I did wait for a couple trains but there just weren’t enough people around to get a few people moving around. What I was interested in here is the ad in the background, “Disappearing Palestine”. Do people notice social consciousness ads?
Wanted to see what I could get here and I’m hoping the colour makes it interesting. I’m posting it anyways because of the response I got taking it – did you know that if you even go near the gate that the alarms go off?
And back on Sunday:
First up was RAW Fashion Photography w/ Taseda Knight and Matthew Burditt. Although they both like to shoot outside in natural light they did a one light studio demo emphasizing the photographer’s relationship with the model. Like I’ve heard Brian Demint say they repeated that light is light and an Ikea desk lamp is great (although Brian mentioned he picked his up at Canadian Tire). They both stated that they would like to see a standardized baseline pay rate for fashion photographers, they want to make art and build a community.
Kaj Svensson did a lecture on Macro Photography. I loved the 200mm macro effects. One thing I want to try (unfortunately only with my 105mm though) is the painting with light that he does. Go out in the dark, set up the camera on a tripod (not that you can do even daylight macro well without one) and with a flashlight paint over the spots you want to show up. It gave deep rich colours without the HDR effects.
I went to two of Syx Langemann‘s lectures. In the One-Light Demonstration Syx went logically through the effects of direct on-camera flash to off camera and then adding reflectors. His “Once I Was a Camera” lecture was a teaser for his course and inspiration from his personal projects – a great project that he invites others to join. Be Inspired.
Last was Creative Lighting for Editorial Portraiture Demonstration with Wayne Hoecherl. I love his studio work and lighting. He works with lighting creatively and work with lighting creatively and gives a sense of place even if in studio against grey wall. None of his photos look like they were against a grey wall, or even just a wall!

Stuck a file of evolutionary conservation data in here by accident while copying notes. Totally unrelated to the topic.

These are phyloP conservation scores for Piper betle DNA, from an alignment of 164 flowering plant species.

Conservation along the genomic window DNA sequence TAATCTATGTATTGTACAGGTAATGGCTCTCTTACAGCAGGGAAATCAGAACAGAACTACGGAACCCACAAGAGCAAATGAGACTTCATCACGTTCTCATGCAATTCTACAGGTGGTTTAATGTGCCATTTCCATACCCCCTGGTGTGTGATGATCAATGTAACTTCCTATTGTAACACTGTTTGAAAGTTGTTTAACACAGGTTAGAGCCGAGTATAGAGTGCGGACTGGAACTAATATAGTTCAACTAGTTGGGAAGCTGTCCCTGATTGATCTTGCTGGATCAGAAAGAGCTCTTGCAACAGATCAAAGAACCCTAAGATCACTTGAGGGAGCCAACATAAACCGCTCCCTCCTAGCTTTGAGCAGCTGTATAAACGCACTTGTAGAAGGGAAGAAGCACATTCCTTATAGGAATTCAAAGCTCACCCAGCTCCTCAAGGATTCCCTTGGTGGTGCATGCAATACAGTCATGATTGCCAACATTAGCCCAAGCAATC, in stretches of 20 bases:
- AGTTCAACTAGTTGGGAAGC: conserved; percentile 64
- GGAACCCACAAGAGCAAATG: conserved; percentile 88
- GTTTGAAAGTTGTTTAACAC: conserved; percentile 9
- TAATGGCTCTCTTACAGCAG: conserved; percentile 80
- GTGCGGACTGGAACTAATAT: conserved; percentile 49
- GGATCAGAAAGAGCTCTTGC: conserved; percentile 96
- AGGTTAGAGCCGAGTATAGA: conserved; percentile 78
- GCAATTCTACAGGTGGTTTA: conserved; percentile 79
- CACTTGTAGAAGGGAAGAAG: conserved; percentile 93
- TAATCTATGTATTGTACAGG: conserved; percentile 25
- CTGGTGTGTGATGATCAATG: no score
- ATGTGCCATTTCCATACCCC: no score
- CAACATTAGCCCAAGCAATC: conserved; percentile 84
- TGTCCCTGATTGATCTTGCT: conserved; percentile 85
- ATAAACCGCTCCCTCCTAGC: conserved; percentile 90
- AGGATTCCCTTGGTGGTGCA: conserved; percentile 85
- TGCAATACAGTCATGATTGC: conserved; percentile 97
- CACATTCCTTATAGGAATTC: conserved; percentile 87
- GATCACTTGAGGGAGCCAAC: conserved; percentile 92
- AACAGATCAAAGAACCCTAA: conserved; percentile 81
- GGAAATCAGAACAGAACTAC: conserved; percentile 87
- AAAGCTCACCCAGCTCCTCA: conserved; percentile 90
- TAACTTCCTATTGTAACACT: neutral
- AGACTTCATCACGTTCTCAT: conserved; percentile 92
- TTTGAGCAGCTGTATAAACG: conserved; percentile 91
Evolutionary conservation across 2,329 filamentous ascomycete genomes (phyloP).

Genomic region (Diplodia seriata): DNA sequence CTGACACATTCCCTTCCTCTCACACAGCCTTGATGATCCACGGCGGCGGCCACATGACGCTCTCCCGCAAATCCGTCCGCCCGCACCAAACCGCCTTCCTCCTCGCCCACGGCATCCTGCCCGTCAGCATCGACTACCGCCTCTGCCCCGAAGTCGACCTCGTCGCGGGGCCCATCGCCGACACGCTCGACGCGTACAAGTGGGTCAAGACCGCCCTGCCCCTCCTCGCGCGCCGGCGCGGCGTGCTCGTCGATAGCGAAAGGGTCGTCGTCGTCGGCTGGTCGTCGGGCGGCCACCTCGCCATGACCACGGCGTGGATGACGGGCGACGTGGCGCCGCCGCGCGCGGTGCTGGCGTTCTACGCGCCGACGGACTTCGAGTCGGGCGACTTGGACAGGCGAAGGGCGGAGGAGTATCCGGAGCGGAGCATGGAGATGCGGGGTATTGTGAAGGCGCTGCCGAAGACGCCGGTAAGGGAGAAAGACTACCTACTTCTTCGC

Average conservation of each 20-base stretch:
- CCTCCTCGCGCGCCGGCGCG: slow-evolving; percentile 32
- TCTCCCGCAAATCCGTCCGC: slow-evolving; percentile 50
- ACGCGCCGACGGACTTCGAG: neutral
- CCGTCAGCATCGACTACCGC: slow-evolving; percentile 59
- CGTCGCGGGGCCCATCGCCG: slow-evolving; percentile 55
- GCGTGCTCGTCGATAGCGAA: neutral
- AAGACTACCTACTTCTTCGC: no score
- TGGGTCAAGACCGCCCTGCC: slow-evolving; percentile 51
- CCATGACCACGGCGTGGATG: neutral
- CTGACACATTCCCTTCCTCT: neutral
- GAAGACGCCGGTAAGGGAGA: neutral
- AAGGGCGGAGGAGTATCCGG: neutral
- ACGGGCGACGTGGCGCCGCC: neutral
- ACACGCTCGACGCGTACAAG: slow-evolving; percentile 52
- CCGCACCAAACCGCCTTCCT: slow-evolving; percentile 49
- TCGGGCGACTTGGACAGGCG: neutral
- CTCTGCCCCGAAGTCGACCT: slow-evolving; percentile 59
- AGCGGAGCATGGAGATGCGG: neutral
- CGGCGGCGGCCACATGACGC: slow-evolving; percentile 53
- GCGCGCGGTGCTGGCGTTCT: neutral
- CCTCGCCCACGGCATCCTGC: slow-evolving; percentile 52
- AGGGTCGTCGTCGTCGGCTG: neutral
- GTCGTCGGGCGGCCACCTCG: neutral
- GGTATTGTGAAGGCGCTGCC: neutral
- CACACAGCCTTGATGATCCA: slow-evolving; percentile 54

At the end of Wayne‘s demo someone walked by me with a wet print that I just loved. I thought they had developed a print from film and asked how he did it. It turned out to be a piece that Ross den Otter did in his Alternative Photo Printing Processes demo. I never thought of taking that class as I don’t think of myself as artistic and the printing process part is something I’m going to tackle at a later date. But seeing Wayne‘s work I was totally inspired and excited, I’d love to present some of my stuff that way – see his Resin and Pigment gallery. I looked through his stuff and one shot I just loved and asked how much he sells it for. Wayne explained that he doesn’t see it finished at that stage and from the print he mounts them on blocks and layers them with textures. But he gave me the print!!!!! He said that he didn’t know why he had signed it 🙂 I’m so excited and can’t wait to get it framed. Talk about inspiration.
So a great weekend!! I didn’t take photos on the train again but here are a couple on the street: